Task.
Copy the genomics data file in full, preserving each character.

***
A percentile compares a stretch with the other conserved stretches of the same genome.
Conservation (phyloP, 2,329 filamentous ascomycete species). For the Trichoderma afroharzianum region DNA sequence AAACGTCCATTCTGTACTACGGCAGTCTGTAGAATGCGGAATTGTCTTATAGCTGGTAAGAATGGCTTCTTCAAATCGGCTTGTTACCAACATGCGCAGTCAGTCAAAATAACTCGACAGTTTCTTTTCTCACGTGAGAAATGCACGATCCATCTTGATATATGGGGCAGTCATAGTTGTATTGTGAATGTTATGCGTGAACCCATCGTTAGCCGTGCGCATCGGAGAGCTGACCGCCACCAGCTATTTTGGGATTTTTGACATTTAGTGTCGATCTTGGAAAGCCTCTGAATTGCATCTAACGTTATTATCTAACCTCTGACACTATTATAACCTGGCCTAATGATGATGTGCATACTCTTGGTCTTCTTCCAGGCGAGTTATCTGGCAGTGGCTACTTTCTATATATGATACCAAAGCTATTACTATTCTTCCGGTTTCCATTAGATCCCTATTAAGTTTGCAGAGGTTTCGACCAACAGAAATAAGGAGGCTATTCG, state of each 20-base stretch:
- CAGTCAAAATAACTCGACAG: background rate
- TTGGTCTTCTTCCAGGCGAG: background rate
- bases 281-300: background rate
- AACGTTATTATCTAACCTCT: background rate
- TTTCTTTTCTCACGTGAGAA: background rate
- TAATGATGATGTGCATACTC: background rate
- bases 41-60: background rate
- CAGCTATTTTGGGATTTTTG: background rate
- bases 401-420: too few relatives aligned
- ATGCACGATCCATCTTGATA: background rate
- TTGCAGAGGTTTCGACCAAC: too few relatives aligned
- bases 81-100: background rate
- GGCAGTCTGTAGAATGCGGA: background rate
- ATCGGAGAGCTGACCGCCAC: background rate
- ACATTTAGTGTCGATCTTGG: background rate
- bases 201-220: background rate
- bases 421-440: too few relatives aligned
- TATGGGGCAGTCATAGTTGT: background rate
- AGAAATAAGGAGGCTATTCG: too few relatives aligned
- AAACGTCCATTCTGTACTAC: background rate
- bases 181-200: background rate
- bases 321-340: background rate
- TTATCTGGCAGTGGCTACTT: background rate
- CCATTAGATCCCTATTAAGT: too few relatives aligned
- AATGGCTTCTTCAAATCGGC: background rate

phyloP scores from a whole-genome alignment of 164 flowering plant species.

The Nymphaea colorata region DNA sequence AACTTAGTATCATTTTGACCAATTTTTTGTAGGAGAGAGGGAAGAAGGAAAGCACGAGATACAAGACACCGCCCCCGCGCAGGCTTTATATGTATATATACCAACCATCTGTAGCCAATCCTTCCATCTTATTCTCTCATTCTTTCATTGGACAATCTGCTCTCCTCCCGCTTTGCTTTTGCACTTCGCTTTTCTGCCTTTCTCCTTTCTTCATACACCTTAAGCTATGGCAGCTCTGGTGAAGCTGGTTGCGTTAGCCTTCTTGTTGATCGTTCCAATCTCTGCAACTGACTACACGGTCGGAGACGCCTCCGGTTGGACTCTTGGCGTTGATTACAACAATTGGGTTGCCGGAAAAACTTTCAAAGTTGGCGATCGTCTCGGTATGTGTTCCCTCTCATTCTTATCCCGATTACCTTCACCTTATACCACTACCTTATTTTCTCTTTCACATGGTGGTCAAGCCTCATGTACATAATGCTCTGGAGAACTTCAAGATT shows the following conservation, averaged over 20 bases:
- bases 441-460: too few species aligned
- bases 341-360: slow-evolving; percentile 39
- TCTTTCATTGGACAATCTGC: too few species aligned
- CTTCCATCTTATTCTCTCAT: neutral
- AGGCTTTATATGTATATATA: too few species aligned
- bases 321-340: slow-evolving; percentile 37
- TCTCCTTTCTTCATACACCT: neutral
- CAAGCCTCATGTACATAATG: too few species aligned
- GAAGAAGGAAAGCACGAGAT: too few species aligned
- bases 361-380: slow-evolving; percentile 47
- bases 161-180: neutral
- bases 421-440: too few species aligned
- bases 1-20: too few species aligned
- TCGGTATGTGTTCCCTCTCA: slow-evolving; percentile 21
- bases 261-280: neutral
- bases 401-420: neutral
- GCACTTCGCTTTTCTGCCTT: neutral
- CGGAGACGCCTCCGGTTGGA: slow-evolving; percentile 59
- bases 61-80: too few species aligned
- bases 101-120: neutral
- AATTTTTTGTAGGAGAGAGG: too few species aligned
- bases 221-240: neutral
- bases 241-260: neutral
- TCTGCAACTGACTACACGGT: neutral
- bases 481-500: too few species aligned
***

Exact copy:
A percentile compares a stretch with the other conserved stretches of the same genome.
Conservation (phyloP, 2,329 filamentous ascomycete species). For the Trichoderma afroharzianum region DNA sequence AAACGTCCATTCTGTACTACGGCAGTCTGTAGAATGCGGAATTGTCTTATAGCTGGTAAGAATGGCTTCTTCAAATCGGCTTGTTACCAACATGCGCAGTCAGTCAAAATAACTCGACAGTTTCTTTTCTCACGTGAGAAATGCACGATCCATCTTGATATATGGGGCAGTCATAGTTGTATTGTGAATGTTATGCGTGAACCCATCGTTAGCCGTGCGCATCGGAGAGCTGACCGCCACCAGCTATTTTGGGATTTTTGACATTTAGTGTCGATCTTGGAAAGCCTCTGAATTGCATCTAACGTTATTATCTAACCTCTGACACTATTATAACCTGGCCTAATGATGATGTGCATACTCTTGGTCTTCTTCCAGGCGAGTTATCTGGCAGTGGCTACTTTCTATATATGATACCAAAGCTATTACTATTCTTCCGGTTTCCATTAGATCCCTATTAAGTTTGCAGAGGTTTCGACCAACAGAAATAAGGAGGCTATTCG, state of each 20-base stretch:
- CAGTCAAAATAACTCGACAG: background rate
- TTGGTCTTCTTCCAGGCGAG: background rate
- bases 281-300: background rate
- AACGTTATTATCTAACCTCT: background rate
- TTTCTTTTCTCACGTGAGAA: background rate
- TAATGATGATGTGCATACTC: background rate
- bases 41-60: background rate
- CAGCTATTTTGGGATTTTTG: background rate
- bases 401-420: too few relatives aligned
- ATGCACGATCCATCTTGATA: background rate
- TTGCAGAGGTTTCGACCAAC: too few relatives aligned
- bases 81-100: background rate
- GGCAGTCTGTAGAATGCGGA: background rate
- ATCGGAGAGCTGACCGCCAC: background rate
- ACATTTAGTGTCGATCTTGG: background rate
- bases 201-220: background rate
- bases 421-440: too few relatives aligned
- TATGGGGCAGTCATAGTTGT: background rate
- AGAAATAAGGAGGCTATTCG: too few relatives aligned
- AAACGTCCATTCTGTACTAC: background rate
- bases 181-200: background rate
- bases 321-340: background rate
- TTATCTGGCAGTGGCTACTT: background rate
- CCATTAGATCCCTATTAAGT: too few relatives aligned
- AATGGCTTCTTCAAATCGGC: background rate

phyloP scores from a whole-genome alignment of 164 flowering plant species.

The Nymphaea colorata region DNA sequence AACTTAGTATCATTTTGACCAATTTTTTGTAGGAGAGAGGGAAGAAGGAAAGCACGAGATACAAGACACCGCCCCCGCGCAGGCTTTATATGTATATATACCAACCATCTGTAGCCAATCCTTCCATCTTATTCTCTCATTCTTTCATTGGACAATCTGCTCTCCTCCCGCTTTGCTTTTGCACTTCGCTTTTCTGCCTTTCTCCTTTCTTCATACACCTTAAGCTATGGCAGCTCTGGTGAAGCTGGTTGCGTTAGCCTTCTTGTTGATCGTTCCAATCTCTGCAACTGACTACACGGTCGGAGACGCCTCCGGTTGGACTCTTGGCGTTGATTACAACAATTGGGTTGCCGGAAAAACTTTCAAAGTTGGCGATCGTCTCGGTATGTGTTCCCTCTCATTCTTATCCCGATTACCTTCACCTTATACCACTACCTTATTTTCTCTTTCACATGGTGGTCAAGCCTCATGTACATAATGCTCTGGAGAACTTCAAGATT shows the following conservation, averaged over 20 bases:
- bases 441-460: too few species aligned
- bases 341-360: slow-evolving; percentile 39
- TCTTTCATTGGACAATCTGC: too few species aligned
- CTTCCATCTTATTCTCTCAT: neutral
- AGGCTTTATATGTATATATA: too few species aligned
- bases 321-340: slow-evolving; percentile 37
- TCTCCTTTCTTCATACACCT: neutral
- CAAGCCTCATGTACATAATG: too few species aligned
- GAAGAAGGAAAGCACGAGAT: too few species aligned
- bases 361-380: slow-evolving; percentile 47
- bases 161-180: neutral
- bases 421-440: too few species aligned
- bases 1-20: too few species aligned
- TCGGTATGTGTTCCCTCTCA: slow-evolving; percentile 21
- bases 261-280: neutral
- bases 401-420: neutral
- GCACTTCGCTTTTCTGCCTT: neutral
- CGGAGACGCCTCCGGTTGGA: slow-evolving; percentile 59
- bases 61-80: too few species aligned
- bases 101-120: neutral
- AATTTTTTGTAGGAGAGAGG: too few species aligned
- bases 221-240: neutral
- bases 241-260: neutral
- TCTGCAACTGACTACACGGT: neutral
- bases 481-500: too few species aligned